Terry Murphy's innovative approach to bringing The Security Brief with Paul Viollis to market signifies several significant trends happening in syndication right now.
The first, and most obvious, is the crime wave that’s sweeping daytime. Audiences that watch daytime are proven viewers of true crime, best indicated by the meteoric rise of Investigation Discovery, which has grown into a top-five cable network among women 25-54 since launching in 2008. And that’s in an environment where most cable networks are losing viewers.
Syndicators have been trying to bring crime to daytime for a while, but finally succeeded this fall with Warner Bros.’ Crime Watch Daily, which plays like a magazine. Security Brief, which Sinclair has signed on to test for four weeks in 13 markets starting Dec. 21, is a crime-focused talk show. While talk has always dabbled in crime—Oprah Winfrey often aired entire episodes on true-crime stories and crime-oriented talk shows have been tested over the years—it’s not a staple of syndication the way court or game is.
Another possible trend the show might be ahead of is Murphy’s potentially risky move to produce 75 episodes of the show—going on 150—before even securing a distributor.
“I’ve been doing everything backwards,” says Murphy, a veteran daytime producer who’s making the show under the aegis of her Manhattan-based East 86th Productions. “But at the end of the day, we’ll have a library of content we can monetize.”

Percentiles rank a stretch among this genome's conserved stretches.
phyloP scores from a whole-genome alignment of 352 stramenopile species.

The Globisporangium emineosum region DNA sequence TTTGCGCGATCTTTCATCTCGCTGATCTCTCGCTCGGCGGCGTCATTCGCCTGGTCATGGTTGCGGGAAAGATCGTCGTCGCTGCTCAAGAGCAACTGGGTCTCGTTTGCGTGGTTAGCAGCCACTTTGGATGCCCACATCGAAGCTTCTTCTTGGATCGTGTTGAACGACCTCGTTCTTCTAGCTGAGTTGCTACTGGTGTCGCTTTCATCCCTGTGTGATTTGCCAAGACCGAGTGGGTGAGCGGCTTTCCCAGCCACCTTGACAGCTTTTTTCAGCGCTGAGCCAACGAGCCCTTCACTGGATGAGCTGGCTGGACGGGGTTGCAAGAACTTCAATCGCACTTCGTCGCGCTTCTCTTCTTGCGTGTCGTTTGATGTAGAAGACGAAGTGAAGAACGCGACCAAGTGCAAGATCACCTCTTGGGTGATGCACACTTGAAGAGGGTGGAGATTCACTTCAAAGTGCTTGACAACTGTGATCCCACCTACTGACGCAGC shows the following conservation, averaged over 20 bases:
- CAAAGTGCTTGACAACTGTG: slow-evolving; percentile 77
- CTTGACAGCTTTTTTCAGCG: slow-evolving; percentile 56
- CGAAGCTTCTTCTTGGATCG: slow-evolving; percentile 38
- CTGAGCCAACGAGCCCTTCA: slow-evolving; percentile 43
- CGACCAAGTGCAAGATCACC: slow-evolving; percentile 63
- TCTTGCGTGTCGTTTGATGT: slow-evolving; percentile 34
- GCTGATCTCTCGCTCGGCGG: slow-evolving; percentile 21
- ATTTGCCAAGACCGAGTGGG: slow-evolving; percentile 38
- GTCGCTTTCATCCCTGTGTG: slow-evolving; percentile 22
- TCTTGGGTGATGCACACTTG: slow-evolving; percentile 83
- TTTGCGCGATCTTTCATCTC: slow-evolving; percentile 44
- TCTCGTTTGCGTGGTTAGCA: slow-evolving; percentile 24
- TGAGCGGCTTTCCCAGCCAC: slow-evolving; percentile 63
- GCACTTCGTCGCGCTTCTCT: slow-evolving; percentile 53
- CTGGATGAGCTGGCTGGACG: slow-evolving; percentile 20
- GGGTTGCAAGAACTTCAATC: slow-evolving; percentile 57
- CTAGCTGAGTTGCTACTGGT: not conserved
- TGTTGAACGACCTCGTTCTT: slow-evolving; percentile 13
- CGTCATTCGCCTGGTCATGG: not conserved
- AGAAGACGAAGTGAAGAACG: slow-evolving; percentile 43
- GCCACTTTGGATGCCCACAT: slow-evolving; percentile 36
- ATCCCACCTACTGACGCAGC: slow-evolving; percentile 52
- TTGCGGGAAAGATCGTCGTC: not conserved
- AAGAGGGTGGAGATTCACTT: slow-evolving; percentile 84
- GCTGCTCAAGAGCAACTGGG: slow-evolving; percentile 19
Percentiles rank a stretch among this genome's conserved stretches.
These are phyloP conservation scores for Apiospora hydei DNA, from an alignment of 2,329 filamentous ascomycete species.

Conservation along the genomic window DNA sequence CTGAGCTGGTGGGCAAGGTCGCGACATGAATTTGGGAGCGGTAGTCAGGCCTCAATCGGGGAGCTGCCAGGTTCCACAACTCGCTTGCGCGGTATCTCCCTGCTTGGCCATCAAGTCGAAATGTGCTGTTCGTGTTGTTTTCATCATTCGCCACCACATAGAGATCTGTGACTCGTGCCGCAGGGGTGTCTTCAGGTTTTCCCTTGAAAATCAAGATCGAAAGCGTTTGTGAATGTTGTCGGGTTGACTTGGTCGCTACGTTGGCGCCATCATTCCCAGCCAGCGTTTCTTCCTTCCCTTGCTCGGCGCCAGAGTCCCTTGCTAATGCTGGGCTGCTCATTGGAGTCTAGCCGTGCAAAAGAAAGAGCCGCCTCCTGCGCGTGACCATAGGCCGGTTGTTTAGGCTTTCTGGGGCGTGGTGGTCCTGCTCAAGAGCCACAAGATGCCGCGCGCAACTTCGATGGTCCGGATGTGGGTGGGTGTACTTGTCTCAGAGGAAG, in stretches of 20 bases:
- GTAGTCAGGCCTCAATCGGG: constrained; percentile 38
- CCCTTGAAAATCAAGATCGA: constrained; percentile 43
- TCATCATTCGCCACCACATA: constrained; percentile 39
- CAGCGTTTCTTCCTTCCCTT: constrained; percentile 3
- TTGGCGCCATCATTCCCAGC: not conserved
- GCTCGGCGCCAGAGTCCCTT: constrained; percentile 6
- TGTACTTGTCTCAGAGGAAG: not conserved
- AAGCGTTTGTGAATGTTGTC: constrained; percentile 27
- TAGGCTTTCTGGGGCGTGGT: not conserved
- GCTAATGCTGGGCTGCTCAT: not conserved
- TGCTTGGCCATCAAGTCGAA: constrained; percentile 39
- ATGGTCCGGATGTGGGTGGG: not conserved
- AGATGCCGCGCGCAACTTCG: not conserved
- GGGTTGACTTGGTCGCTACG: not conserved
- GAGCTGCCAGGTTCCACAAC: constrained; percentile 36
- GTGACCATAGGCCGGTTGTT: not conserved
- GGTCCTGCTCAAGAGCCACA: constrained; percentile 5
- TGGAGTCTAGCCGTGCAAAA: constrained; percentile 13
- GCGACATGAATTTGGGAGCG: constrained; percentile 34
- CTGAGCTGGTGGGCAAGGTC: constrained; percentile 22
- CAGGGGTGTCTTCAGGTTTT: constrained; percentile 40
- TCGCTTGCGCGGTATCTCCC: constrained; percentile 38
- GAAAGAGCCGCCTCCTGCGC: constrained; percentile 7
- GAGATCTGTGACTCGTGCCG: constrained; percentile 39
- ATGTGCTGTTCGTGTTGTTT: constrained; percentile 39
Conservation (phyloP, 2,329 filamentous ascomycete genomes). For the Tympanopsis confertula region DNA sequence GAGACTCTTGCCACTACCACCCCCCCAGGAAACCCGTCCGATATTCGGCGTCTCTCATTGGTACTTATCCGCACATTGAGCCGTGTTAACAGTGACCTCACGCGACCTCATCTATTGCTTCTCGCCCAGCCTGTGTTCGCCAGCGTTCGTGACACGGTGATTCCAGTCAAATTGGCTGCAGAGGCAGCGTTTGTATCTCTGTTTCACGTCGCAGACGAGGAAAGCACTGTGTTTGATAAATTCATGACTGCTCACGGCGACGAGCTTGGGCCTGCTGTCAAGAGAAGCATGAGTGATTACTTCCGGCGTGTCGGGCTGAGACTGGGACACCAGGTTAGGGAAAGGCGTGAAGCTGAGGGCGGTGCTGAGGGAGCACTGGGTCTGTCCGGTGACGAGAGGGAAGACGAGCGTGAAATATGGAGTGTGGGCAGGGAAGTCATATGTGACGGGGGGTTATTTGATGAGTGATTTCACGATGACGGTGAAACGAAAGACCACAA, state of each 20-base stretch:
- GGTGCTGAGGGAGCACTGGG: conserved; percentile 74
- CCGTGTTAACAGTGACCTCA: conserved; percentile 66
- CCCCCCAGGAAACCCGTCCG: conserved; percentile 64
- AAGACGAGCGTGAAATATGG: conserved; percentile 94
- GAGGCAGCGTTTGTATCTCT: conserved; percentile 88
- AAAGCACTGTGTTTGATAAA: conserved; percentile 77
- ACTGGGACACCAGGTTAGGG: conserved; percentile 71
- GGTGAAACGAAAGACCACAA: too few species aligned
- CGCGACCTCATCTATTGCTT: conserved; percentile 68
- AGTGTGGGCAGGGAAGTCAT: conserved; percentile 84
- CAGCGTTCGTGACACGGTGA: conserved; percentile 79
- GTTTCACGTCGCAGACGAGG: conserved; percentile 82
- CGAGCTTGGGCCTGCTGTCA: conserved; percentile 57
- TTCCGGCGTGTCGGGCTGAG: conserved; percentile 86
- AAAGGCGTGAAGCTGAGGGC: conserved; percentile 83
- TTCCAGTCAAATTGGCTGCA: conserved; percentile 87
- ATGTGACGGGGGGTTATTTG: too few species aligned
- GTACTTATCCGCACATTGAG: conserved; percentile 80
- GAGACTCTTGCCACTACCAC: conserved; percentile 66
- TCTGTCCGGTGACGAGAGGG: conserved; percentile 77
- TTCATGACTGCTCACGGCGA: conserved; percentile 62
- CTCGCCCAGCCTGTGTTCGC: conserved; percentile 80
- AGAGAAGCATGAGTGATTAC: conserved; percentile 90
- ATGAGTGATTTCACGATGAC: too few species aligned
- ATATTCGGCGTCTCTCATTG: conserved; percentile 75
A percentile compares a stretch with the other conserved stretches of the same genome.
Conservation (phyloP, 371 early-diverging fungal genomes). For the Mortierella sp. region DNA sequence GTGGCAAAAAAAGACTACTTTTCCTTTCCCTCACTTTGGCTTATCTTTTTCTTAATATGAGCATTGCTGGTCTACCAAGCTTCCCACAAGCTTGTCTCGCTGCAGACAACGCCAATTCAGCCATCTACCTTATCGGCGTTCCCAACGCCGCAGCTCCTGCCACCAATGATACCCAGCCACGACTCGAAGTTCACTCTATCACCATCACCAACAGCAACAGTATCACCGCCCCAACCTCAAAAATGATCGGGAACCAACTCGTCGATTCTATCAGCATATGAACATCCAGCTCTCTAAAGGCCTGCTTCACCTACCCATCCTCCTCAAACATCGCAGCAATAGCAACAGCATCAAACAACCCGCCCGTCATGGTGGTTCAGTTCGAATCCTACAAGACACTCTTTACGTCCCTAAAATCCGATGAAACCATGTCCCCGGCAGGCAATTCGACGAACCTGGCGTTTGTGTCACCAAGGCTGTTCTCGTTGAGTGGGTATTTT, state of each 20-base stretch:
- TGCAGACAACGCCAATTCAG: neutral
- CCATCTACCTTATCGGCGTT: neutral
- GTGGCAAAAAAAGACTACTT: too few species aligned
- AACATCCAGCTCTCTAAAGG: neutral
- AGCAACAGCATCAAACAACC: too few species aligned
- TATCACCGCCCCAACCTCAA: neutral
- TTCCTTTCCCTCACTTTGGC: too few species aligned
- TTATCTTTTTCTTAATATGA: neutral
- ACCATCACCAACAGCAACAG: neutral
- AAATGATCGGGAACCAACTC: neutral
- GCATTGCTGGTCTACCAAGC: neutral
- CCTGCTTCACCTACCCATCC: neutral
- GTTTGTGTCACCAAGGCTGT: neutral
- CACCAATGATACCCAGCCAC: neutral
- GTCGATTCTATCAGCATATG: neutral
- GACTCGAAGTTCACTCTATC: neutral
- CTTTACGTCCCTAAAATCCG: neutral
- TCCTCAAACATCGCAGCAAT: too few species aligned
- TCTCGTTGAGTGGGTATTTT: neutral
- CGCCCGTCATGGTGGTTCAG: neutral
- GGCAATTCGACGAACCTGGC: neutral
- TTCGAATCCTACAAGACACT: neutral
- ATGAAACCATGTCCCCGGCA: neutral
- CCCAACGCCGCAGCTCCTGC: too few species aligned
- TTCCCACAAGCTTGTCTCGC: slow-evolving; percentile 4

That leads into another potential trend that other buyers and sellers have mentioned: With viewer consumption changing so drastically over the last few years, it’s no longer a requirement to clear a show in national syndication in order to go forward. Beyond syndication, shows can be distributed on cable, digital platforms and internationally. At B&C’s TV Week in New York on Oct. 21, Debmar-Mercury co-president Mort Marcus mentioned that his company has created significant revenue by airing a Wendy Williams after-show and other clips on YouTube.
“It’s a different model,” says Bill Carroll, senior VP, director of content strategy for Katz Television Group. “It’s looking at different ways to monetize content and to come into the syndication arena. The biggest problem with syndication in the past has consistently been the inability for producers to cover the costs of shows. If you already have that covered, then you are looking for the best distribution opportunity as opposed to just how to cover the cost.”
Debmar-Mercury has led the way in creating new ways to syndicate shows, allowing potential buyers to test shows and then asking them to commit to 90 or 100 episodes upfront. Murphy is taking those concepts a step further by securing financing upfront and then having many episodes in the can. That could allow Sinclair to keep airing the show beyond the four-week test if the group finds it’s having success on its stations.
Murphy also is looking to monetize the show by baking branded integrations into the second half of each episode, in what she calls our “solution segments.”
“If a show isn’t too expensive to produce and you grow it over time, you can have a five-, 10-, 15-year franchise,” says Murphy. “Those are the money makers.”
The television industry's top news stories, analysis and blogs of the day.
Thank you for signing up to Broadcasting & Cable. You will receive a verification email shortly.
There was a problem. Please refresh the page and try again.